She was Russian. Her name was Elena Ivanovna Diakonova.
She was born in 1894 in Kazan but spent her childhood in Moscow.
Her father died when she was eleven years old. Her mother, who had three more children, then married a lawyer. He loved his wife and her children very much.
Elena was a brilliant student. She completed her studies at the M.G. Brukhonenko academy for young women with a very high average mark.
Unfortunately, she had tuberculosis and in 1912 her family moved her into the Clavadel sanatorium in Switzerland.
In the sanatorium she met a French guy of her age and they fell in love. Both of them were discharged in 1914 and went to their countries but in 1917 they met in Paris and married. The following year their daughter Cecile was born.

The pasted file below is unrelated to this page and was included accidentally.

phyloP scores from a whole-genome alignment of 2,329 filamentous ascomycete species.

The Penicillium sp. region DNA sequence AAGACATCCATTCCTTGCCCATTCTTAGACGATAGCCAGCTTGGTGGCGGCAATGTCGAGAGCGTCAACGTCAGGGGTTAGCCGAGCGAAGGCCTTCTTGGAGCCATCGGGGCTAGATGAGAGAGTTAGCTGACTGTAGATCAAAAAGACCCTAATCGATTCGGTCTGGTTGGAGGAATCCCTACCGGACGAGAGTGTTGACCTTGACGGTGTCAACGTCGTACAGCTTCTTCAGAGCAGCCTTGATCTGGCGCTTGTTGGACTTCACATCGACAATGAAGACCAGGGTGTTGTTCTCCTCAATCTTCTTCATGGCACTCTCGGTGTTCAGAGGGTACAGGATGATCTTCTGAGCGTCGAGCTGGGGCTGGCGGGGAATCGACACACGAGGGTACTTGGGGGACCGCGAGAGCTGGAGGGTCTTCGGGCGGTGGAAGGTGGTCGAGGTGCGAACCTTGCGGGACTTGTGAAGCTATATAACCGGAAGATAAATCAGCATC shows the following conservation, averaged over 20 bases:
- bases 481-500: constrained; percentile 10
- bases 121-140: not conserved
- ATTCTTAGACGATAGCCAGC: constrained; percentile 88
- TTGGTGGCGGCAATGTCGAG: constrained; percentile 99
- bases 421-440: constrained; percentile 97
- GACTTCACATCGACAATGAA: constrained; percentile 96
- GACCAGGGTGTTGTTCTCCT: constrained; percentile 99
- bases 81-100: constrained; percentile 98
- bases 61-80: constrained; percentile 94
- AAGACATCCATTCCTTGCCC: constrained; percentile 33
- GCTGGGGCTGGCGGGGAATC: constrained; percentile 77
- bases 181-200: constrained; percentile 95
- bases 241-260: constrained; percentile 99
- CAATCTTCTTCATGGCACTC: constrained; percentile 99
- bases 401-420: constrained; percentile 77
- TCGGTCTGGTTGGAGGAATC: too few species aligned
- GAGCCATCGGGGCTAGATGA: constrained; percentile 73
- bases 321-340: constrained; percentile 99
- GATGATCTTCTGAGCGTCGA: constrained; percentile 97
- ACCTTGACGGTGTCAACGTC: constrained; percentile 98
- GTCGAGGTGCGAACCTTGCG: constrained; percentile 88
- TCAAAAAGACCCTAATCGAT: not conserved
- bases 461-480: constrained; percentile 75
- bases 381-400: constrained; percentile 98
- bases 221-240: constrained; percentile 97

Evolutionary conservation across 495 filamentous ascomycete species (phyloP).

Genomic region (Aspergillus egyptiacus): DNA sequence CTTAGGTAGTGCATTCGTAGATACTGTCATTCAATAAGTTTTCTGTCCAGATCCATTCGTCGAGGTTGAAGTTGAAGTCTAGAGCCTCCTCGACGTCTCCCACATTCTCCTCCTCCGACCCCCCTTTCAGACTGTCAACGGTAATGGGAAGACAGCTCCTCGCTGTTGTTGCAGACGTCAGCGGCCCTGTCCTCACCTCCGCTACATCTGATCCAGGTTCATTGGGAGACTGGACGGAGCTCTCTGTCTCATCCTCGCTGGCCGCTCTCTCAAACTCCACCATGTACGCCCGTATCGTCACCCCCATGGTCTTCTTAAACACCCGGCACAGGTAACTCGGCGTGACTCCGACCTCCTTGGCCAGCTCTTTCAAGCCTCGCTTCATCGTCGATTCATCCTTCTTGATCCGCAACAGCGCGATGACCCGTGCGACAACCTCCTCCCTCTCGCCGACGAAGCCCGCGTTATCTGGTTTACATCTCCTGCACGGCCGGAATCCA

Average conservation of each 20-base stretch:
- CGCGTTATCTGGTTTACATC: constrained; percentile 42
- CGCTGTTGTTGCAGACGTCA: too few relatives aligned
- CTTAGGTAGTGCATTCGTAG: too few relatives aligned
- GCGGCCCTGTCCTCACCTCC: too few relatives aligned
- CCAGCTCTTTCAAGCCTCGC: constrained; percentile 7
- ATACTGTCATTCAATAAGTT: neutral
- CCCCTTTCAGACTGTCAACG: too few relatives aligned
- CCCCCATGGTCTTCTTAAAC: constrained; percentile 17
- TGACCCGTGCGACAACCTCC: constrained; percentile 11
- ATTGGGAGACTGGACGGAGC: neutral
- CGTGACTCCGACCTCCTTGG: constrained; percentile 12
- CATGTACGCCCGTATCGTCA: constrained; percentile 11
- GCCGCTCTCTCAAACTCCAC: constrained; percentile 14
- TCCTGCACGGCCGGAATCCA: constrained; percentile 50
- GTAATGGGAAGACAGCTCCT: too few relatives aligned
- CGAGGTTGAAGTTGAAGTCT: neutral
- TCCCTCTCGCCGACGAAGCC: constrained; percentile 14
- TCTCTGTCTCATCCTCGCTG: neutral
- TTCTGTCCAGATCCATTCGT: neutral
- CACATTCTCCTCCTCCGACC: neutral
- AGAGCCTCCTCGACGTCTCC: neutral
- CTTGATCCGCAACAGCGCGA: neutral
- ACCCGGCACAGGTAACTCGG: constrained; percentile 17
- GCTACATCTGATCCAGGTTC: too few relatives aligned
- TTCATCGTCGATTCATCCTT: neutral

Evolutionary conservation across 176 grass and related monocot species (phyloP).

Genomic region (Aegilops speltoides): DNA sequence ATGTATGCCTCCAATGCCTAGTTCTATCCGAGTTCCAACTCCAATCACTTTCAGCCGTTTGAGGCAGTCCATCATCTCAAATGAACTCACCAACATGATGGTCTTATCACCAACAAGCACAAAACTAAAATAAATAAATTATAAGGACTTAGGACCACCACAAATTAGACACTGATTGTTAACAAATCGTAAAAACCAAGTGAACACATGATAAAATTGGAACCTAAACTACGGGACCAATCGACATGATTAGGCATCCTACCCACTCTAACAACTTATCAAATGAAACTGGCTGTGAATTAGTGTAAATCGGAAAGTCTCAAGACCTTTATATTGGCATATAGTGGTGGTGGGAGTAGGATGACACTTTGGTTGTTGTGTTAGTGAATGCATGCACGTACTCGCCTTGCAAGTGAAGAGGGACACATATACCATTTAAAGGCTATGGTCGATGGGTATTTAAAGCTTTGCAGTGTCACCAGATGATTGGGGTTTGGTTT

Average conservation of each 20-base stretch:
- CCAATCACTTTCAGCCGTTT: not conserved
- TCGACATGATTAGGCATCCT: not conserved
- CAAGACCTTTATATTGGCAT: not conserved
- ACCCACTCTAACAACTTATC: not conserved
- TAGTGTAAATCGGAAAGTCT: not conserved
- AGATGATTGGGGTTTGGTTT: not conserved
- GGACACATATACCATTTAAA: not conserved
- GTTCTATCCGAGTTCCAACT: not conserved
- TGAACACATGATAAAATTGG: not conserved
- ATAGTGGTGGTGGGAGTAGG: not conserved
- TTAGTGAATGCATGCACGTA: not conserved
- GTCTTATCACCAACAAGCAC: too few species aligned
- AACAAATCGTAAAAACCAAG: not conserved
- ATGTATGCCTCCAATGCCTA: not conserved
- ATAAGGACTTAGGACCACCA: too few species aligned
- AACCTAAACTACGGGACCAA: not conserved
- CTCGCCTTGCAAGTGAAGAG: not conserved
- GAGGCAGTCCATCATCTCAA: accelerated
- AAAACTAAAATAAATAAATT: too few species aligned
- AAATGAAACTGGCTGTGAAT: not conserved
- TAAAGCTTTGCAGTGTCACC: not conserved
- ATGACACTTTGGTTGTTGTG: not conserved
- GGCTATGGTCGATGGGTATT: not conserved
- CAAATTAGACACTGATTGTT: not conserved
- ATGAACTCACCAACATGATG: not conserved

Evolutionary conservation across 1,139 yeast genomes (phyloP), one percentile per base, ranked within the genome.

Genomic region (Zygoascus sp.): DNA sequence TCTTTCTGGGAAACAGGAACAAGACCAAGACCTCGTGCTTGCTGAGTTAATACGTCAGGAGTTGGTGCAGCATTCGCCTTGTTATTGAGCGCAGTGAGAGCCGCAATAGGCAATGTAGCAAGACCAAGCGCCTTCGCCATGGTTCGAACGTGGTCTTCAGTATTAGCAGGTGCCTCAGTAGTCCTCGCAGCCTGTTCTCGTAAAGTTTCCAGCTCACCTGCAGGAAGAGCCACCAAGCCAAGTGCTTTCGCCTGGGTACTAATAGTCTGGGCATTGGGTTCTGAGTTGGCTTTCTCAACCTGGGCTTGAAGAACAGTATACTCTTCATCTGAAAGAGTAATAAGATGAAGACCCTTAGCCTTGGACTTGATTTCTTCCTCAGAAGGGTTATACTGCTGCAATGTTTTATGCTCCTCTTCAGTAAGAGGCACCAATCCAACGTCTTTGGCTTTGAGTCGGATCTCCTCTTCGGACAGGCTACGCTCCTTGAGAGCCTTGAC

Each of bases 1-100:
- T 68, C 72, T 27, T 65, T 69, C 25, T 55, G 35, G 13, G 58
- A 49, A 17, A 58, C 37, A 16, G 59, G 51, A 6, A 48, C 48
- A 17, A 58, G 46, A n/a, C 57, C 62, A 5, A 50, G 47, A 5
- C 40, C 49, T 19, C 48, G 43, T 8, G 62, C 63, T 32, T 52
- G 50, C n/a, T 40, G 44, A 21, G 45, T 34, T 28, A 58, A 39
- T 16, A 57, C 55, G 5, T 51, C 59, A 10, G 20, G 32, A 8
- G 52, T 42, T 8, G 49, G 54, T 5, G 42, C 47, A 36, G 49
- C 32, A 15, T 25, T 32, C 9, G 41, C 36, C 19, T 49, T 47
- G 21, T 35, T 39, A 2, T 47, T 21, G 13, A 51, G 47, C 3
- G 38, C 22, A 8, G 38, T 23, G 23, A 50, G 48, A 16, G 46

Her husband Paul Eluard became a poet and was close to the leading figures of the surrealist movement: Andre Breton, Philippe Soupault and Louis Aragon.
In 1929 Elena met her future second husband, a painter. He was introduced to Paul Eluard by Camille Goemans, a Belgian poet and gallery owner.
When the painter met Elena it was love at first sight. He wrote: “She was destined to be my Gradiva (the name comes from the title of a novel by W. Jensen, the main character of which was Sigmund Freud; Gradiva was the book’s heroine and it was her who brought psychological healing to the main character), the one who moves forward, my victory, my wife”.
The name of the painter was Salvador Dali. His future wife, muse and female model became known to the world as Gala Dali.